It is common practice for researcher to keep a journal or diary during the research process, regardless of discipline or methodology. These are sometimes called reflexive diaries, self-reflexive journals, research journals or research diaries. They are all basically the same thing – a written (or verbal) record written by the researcher during the research process, detailing what they did and why.
Lincoln and Guba (1982) wrote a classic paper detailing reflexive journals as part of an auditing process for research projects, but with the very specific aim of improving the reliability of research and removing bias. Smith (1999) also describes research journals as an important part of ‘enhancing ethical and methodologic rigour’, but there much more to them than this, regardless of the rather positivistic terminology.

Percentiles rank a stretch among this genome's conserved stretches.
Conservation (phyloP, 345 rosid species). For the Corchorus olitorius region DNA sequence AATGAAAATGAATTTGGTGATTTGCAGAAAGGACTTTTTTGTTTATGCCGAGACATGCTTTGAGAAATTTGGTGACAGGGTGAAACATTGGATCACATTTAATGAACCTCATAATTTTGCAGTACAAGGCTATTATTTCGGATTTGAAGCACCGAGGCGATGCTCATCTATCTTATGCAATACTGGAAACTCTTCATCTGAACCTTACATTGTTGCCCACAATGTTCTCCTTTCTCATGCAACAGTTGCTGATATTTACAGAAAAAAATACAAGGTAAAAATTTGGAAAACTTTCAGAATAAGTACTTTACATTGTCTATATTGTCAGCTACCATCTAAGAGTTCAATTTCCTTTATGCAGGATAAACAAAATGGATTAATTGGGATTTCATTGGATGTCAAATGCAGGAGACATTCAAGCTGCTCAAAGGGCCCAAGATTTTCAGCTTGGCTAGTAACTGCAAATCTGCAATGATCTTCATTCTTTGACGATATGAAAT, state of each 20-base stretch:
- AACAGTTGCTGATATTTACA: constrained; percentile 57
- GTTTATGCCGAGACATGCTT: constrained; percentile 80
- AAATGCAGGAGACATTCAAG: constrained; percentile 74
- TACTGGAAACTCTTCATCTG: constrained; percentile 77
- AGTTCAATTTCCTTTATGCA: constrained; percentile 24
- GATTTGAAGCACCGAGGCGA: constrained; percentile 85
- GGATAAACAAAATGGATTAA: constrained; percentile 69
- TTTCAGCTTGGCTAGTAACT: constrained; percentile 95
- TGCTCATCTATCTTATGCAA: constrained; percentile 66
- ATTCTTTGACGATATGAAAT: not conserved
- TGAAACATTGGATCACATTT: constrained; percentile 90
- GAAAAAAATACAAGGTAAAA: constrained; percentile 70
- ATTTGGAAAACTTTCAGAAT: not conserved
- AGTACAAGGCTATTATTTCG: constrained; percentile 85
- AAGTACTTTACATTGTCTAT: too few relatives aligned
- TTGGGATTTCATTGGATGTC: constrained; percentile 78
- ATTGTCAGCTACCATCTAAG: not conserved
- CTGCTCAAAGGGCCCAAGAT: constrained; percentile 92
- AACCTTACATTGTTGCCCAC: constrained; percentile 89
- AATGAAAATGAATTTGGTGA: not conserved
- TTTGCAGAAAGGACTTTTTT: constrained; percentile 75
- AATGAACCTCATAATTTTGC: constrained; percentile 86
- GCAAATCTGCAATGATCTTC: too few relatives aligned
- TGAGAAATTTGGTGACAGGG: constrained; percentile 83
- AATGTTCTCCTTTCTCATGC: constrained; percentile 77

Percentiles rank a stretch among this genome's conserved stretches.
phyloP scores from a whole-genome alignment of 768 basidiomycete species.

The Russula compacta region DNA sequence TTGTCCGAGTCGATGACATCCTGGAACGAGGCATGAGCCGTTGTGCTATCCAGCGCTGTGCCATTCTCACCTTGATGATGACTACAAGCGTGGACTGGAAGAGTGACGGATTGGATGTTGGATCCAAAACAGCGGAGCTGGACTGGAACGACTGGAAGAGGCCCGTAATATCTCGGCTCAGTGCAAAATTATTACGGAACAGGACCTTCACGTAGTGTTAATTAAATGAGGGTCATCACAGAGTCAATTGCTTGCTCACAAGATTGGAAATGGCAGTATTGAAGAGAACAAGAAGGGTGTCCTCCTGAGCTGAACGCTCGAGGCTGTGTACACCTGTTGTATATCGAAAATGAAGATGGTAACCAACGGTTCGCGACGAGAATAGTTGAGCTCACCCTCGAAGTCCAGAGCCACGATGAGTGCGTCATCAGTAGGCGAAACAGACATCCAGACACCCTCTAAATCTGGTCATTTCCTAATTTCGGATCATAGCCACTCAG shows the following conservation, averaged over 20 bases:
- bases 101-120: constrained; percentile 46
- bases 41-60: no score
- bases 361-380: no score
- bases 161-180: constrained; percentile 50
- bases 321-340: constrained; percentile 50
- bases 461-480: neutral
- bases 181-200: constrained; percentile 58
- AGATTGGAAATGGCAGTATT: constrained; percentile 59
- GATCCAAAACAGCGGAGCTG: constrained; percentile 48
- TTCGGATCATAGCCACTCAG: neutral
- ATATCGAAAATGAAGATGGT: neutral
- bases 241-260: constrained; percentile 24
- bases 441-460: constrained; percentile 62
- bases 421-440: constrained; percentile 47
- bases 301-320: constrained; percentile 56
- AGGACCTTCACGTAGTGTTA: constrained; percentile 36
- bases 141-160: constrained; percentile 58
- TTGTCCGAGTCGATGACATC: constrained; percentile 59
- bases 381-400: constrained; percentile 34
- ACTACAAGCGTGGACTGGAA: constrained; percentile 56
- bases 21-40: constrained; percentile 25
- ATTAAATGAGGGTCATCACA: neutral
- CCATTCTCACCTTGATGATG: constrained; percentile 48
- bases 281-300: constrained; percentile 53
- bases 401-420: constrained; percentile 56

Qualitative research projects are complex to design, manage and analyse, and can take many years to complete. Keeping a personal record of the process, key decisions and feelings offers the researcher the opportunity to learn from the research process (Thorpe 2010) and better remember how things came to pass. When writing up, this log can become as a vital a source of data as a participant interview.
There are lots of papers and textbooks that give examples of what research journals look like (eg Silverman 2013 has several from former students), however few detail what they should contain, or how to keep them.
Lincoln and Guba (1982), offers one of the few good published guidelines for what should actually be in a reflexive journal. They define it as “analogous to the anthropologists field journals and is the major means for an inquirer to perform a running check on the biases, which he (sic) carried with him into the context”. The paper lists 4 major things to record in the diary:
1. A log of evolving perceptions
2. A log of day-to-day procedures